Why this lingering trace of the myth? Why does it lace through our language as evidence of previous mental ingestion? I wonder if the Retro Report-ers, Chasnoff, and even Coles are relying on a sort of knee-jerk paromologia, genuflecting to the notion that cocaine does something in order to argue that it ultimately does nothing really significant. Perhaps this gesture towards the residue of the crack baby results from the desire to remain “fair and balanced.” Or maybe this is just the last gasp of a conspiracy theory, the one where we all have to admit that there is an infinitesimally small chance that crack does something to developing brains just as there is an infinitesimally small chance that Obama really isn’t American.
Yet I simply cannot see how anyone could conclusively prove crack’s effect on a developing brain without conducting some extremely unethical research in the mode of Brave New World and, happily, we don’t do that sort of stuff to humans. The theory of limits would suggest that, as evidence recedes, we might as well just reach the obvious conclusion: at some point the line hits a wall, even if the ultimate contact is endlessly delayed. There is no crack baby.
I want to suggest a third reason for the persistence of this myth: it makes for such good metaphor. In some sense, this report itself functions metaphorically: while it appears to debunk (mostly) the crack baby myth, what it really disproves is the mythological epidemic of crack babies. In other words, the children born to crack-using mothers might still have biological and social disadvantages, but they didn’t cause as much trouble for the rest of us as early reports suggested they would. The baby that (almost certainly) wasn’t stands in for the epidemic that (definitely) wasn’t. The happy, successful, beautiful adult so-called crack baby, Devin Stone, is our metonymic evidence. There is no crack baby.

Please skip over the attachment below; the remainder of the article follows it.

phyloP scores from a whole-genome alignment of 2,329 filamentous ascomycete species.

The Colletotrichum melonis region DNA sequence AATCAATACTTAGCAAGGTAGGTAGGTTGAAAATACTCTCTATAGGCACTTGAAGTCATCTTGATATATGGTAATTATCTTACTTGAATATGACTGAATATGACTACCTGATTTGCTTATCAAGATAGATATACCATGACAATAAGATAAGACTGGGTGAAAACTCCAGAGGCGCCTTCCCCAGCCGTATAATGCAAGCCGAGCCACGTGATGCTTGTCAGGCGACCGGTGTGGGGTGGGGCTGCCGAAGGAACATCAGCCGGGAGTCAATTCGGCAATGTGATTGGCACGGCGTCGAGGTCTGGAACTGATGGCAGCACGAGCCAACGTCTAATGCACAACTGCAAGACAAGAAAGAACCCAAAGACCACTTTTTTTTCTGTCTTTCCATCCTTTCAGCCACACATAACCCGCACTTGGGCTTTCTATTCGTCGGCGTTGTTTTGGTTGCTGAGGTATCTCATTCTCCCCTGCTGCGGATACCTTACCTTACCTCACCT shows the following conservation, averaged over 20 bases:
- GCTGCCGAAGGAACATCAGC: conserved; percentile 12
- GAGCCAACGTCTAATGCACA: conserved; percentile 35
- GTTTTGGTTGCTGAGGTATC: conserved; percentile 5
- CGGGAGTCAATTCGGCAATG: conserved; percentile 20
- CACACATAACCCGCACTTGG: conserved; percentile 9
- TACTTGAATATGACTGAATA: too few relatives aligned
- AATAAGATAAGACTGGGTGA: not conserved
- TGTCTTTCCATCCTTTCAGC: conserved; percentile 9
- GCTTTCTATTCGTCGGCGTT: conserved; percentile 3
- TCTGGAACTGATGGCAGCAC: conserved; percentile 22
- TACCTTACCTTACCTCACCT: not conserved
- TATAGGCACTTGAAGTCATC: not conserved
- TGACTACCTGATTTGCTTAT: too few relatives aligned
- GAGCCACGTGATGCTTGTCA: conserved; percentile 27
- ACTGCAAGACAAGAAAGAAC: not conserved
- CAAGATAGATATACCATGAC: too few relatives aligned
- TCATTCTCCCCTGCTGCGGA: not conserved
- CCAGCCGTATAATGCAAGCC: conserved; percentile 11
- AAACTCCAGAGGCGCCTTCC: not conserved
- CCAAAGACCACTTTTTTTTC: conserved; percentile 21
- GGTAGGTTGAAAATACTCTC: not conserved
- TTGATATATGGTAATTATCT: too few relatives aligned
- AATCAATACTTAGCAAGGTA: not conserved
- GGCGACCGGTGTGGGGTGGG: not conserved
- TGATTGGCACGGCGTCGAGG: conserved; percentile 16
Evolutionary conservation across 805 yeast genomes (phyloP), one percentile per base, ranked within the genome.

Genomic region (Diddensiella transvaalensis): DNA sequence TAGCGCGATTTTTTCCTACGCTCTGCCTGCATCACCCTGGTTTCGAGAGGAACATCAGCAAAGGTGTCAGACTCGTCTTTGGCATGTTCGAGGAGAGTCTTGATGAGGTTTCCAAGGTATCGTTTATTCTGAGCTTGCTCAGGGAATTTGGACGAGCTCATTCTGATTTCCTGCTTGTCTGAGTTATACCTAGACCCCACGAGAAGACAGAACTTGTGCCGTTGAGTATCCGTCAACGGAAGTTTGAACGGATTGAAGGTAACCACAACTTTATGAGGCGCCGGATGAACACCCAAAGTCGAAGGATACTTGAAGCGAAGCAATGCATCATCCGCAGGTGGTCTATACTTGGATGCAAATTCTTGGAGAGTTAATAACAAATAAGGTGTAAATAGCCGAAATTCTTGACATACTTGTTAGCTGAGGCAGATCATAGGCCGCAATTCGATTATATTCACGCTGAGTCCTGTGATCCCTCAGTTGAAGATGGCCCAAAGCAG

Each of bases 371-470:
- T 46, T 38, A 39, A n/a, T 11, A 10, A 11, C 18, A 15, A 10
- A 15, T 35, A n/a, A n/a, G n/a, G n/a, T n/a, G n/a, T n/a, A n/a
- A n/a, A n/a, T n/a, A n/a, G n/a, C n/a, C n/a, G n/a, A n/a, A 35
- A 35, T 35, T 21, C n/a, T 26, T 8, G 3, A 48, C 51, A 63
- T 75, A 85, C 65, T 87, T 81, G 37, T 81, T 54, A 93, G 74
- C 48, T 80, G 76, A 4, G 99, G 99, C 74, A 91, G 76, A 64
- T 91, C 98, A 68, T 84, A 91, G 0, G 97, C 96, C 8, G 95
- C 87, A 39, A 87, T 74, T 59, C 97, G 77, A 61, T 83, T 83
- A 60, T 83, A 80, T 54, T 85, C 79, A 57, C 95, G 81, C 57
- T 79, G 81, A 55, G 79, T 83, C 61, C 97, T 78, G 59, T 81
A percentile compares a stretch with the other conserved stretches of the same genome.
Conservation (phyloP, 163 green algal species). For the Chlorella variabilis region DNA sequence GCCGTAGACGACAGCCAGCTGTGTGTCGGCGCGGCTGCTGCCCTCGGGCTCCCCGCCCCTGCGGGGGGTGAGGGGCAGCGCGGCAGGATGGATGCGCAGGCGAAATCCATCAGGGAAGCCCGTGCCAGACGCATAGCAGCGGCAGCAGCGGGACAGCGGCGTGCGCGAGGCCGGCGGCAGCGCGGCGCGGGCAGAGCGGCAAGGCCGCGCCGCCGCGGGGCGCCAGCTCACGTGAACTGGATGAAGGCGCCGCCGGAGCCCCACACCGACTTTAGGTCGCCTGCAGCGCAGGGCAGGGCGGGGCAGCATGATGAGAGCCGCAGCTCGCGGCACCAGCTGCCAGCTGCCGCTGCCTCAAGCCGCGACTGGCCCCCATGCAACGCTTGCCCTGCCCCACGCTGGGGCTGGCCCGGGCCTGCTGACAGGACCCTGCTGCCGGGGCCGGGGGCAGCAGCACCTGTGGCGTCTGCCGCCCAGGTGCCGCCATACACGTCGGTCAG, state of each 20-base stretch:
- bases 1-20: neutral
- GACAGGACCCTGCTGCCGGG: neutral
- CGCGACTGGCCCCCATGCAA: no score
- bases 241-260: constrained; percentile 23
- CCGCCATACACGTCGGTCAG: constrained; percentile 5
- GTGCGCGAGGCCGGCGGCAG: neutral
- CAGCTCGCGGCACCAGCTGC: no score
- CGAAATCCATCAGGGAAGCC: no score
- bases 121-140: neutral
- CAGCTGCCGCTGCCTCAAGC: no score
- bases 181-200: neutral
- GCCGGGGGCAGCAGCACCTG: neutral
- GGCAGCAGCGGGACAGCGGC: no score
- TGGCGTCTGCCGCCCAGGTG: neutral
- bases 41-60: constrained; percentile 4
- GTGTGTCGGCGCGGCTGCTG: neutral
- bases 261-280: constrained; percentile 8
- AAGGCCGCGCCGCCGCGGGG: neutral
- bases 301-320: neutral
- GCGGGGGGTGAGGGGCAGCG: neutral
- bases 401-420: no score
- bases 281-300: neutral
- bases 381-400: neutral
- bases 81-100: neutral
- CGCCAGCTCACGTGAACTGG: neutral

There’s a scene in Toni Morrison’s Sula where, pursued by a gang of boys who intend them harm, Sula cuts off the tip of her finger. She then asks the boys what she might do to them if she is willing to injure herself this way. The ploy works and the boys leave Sula and her friend Nel alone. Crack is that lost fingertip; it is pure self-destruction for the immediacy of a momentary escape. Its economy turned poor minority communities on themselves in pursuit of profit, pleasure, or both. Families fell apart as the members of a generation lost themselves in the pipe. Unjust sentencing guidelines locked up a generation of Black and Latino drug-using men and women. Pregnant women and mothers couldn’t access treatment. Political hype turned the crack user into convenient code for unruly male and female black and brown bodies. I don’t even have to tell you what happens when we put a baby into this picture: suddenly the unruly bodies included children, doomed from the very moment of gestation. So it’s easy to say that crack destroys families if crack is permitted to stand in for what looks like the destruction of little human beings.